Coronavirus pandemic emphasizes important role played by substitute teachers

COLUMBIA, SC (WOLO)– As students continue pushing through a school year clouded by the pandemic, one role gaining more attention is substitute teaching.

Several districts across the Midlands are working to make sure their substitute teacher pools are adequately staffed in case teachers need to take time away from the classroom.

With some schools already weeks into a new year, districts have been stocking up on masks, cleaning supplies, and hand sanitizer.

However, some are having a tough time finding another important resource: substitute teachers.

“It’s a hard position to fill, it takes someone with the right mix of passion for students and availability in their schedule,” said Patrick Kelly, a teacher in Richland School District Two and the Director of Governmental Affairs for the Palmetto State Teachers Association.

Some factors impacting the pool of substitute teachers include the age of people who want to help out, as well as the pay someone can receive for the day.

In some districts, subs could make as little as $68 per day, while others could reel in around $100 per day depending on the assignment.

The Kershaw County School District, which has had both an in-person and virtual learning environment, has been working with Kelly Services, which has provided them substitutes to fill in the classroom. Timothy Hopkins, the Deputy Superintendent for the district, said, on average, they need about 30-35 substitutes per week.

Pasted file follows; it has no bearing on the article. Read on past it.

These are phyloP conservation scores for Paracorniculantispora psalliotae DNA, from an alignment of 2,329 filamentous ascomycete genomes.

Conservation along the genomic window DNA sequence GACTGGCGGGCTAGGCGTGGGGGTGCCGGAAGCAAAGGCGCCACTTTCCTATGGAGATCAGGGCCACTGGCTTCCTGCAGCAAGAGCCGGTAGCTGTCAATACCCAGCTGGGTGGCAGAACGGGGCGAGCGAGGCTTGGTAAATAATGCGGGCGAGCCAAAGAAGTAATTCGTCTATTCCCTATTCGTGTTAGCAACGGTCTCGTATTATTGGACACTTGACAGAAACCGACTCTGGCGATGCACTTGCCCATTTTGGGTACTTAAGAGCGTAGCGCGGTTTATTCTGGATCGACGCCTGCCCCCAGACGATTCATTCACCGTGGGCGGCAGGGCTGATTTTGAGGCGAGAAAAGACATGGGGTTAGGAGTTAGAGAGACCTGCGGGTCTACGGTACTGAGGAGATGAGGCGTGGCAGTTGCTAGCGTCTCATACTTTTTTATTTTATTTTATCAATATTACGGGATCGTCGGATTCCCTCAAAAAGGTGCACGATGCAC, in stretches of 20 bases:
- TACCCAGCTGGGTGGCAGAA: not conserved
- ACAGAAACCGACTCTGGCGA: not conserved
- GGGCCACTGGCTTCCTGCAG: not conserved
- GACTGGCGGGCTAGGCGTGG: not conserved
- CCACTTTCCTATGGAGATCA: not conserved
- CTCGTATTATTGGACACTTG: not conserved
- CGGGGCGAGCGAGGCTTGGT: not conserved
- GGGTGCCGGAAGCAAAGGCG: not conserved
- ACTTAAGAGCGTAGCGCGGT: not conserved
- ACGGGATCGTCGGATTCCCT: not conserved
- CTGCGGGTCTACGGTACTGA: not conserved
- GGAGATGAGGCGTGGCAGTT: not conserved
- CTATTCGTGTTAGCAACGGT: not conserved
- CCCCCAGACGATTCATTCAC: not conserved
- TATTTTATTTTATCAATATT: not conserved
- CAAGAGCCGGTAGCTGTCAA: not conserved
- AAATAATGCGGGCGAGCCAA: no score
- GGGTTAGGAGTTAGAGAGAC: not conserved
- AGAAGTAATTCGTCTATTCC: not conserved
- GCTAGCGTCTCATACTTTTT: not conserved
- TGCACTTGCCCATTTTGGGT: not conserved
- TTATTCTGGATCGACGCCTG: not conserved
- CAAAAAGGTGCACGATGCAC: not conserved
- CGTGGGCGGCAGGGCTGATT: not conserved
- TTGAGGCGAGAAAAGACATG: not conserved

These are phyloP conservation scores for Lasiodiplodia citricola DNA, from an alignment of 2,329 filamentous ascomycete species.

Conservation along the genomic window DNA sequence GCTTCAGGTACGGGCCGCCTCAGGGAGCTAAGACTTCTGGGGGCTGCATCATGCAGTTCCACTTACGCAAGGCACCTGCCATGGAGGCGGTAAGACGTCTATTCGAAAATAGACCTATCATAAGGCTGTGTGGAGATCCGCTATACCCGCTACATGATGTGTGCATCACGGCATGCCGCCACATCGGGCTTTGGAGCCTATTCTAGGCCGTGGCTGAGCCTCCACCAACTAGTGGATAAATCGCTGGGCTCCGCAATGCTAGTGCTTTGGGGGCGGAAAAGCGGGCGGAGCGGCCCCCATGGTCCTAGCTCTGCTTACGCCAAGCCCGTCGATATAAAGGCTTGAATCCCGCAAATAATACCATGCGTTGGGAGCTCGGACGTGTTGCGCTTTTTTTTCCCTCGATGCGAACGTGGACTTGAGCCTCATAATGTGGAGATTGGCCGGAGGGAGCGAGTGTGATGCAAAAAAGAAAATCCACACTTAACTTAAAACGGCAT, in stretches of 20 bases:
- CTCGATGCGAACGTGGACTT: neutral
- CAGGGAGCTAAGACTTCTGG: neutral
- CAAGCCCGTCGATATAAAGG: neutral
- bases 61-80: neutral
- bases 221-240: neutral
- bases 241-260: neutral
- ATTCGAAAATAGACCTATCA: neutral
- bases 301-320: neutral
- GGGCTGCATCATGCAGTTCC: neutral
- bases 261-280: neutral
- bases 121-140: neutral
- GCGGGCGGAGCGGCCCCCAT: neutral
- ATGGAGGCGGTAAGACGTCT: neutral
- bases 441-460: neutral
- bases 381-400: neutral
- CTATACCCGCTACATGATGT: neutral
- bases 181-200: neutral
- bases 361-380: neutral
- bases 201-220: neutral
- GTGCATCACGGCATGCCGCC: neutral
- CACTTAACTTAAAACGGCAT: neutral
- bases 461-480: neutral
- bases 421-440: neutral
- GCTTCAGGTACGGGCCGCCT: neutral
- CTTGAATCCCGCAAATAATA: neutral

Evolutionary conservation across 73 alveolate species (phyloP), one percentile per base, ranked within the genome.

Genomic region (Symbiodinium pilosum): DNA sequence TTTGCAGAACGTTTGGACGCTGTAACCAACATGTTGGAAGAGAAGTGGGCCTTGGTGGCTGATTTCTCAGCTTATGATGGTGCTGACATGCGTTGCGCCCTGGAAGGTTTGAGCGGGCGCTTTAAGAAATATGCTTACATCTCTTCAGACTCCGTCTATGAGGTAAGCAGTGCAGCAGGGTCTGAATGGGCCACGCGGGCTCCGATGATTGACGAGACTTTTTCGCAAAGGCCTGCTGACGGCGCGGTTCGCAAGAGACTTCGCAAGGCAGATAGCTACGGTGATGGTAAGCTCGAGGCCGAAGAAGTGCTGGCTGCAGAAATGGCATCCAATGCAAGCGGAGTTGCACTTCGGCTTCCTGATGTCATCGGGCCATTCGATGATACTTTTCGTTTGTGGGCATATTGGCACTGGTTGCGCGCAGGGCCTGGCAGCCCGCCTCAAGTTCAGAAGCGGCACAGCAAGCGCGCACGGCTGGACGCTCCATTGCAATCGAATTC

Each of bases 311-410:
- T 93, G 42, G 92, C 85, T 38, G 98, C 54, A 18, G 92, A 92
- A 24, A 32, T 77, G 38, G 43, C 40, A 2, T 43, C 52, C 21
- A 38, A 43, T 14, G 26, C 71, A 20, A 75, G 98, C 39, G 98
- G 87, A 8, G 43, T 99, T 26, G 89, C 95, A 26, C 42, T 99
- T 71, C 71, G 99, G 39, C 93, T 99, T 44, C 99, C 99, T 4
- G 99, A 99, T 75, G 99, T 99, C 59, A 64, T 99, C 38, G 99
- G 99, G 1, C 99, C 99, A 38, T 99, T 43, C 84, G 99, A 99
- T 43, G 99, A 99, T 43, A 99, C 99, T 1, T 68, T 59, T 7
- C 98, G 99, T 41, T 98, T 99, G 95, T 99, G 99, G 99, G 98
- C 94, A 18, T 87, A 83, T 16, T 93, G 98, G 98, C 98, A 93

“Substitutes do have a choice as to where they go for work, and so our pay is competitive with the other districts around us, we did raise our pay this approximately $20-25 to keep us in that competitive corridor with those districts,” Hopkins said.

According to the district, non-certified substitutes (those with a degree but have not taken the state’s teacher certification test) can make $80 per day, while certified subs can make up to $95 per day.

Another factor is whether subs feel comfortable going back to the classroom.

Richland School District Two has trained subs on how to manage a classroom virtually (the district is still in Phase 1 of their reopening plan, which is exclusively virtual), but the district will make sure substitutes are prepared if they come back to face-to-face instruction.

“When we are ready to return back to the classroom face-to-face, our substitute teachers will be provided the same training and protocols as our full-time employees,” said Lori Lewers, a Human Resources Supervisor with Richland Two.

Some teachers, who may have to step up and cover for their colleagues’ classes if not enough substitutes are available, believe it’s crucial to keep subs safe in order for learning to carry on smoothly.

“We need to make sure that students don’t have disruptions in learning caused by staff absences, and substitutes make that possible,” Kelly s aid.

The South Carolina Department of Education says the only qualification to be a substitute is to have a high school diploma, but districts adjust their pay whether someone has a college degree or is a certified teacher in the state of South Carolina.

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